Can games change children's eating behaviour? A review of gamification and serious games
Research output: Contribution to journal › Review › peer-review
Gamification and serious games have increasingly been used in dietary interventions for children. This review evaluates these game-based interventions by examining the following questions: Can game-based approaches change children's eating behaviour (positively or negatively)? If yes, what game elements are characterised among the effective interventions? and, What are the potentials of applying game-based approaches to improve children's eating behaviour? Medline (Ovid), Scopus and PSYCINFO were used to identify experimental studies. Forty-three studies, including video or physical games and gamification, were identified and presented in four topics according to the study aim and eating behaviour target: 1) increase fruit and vegetable intake, 2) modify snacking behaviour, 3) encourage food exploration, and 4) promote healthy eating. Both gamifications and serious games can enhance children's fruit and vegetable intake, and promote healthy eating behaviour by improving their nutritional knowledge and attitudes. They may also encourage children's food exploration to increase novel food acceptance and reduce picky eating behaviour. However, playing snack-promoting games (advergames) significantly increases children's subsequent snack intake, and profound effects were found for unhealthy snacks. As game elements, rewards were repeatedly used across studies to incentivise behaviour change. The combination of narrative context, feedback, progress and challenge was frequently used to motivate and engage children to establish healthy eating behaviour. In conclusion, game-based interventions have potential for increasing fruit and vegetable intake and educating children about healthy eating. Further research is needed to examine long-term effects and the underlying mechanisms for behavioural change.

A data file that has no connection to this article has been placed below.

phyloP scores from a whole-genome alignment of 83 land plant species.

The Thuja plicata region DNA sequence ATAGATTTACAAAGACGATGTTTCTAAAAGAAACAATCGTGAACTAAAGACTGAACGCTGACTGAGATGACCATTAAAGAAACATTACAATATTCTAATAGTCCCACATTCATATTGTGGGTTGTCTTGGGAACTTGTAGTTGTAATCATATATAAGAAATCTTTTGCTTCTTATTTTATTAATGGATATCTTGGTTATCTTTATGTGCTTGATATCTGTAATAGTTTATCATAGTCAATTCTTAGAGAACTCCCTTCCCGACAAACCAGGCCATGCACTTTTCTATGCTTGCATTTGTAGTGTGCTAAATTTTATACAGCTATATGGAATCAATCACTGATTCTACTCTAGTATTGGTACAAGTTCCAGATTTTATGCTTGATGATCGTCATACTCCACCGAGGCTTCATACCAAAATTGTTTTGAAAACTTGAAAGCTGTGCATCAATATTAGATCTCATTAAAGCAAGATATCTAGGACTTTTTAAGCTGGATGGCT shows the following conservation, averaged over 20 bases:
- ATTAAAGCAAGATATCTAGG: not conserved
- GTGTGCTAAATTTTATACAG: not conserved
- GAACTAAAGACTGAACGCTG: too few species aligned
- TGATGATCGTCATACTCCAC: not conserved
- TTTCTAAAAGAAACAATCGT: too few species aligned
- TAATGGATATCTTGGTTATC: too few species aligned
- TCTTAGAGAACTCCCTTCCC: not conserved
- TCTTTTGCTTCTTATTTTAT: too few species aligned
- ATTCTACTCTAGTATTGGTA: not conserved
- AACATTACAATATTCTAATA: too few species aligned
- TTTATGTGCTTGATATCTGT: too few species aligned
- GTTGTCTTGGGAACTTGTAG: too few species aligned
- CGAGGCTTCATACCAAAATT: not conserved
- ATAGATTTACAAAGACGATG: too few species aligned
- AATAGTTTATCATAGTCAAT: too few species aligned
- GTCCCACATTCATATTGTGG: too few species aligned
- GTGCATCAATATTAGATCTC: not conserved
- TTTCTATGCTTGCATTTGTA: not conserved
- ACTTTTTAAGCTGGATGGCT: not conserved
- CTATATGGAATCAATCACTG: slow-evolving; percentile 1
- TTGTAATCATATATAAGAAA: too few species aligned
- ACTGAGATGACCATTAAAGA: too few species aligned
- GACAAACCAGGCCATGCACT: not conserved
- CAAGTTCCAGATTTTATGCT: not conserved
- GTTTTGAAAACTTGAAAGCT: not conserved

|Journal||Food Quality and Preference|
|Number of pages||16|
|Publication status||Published - 2020|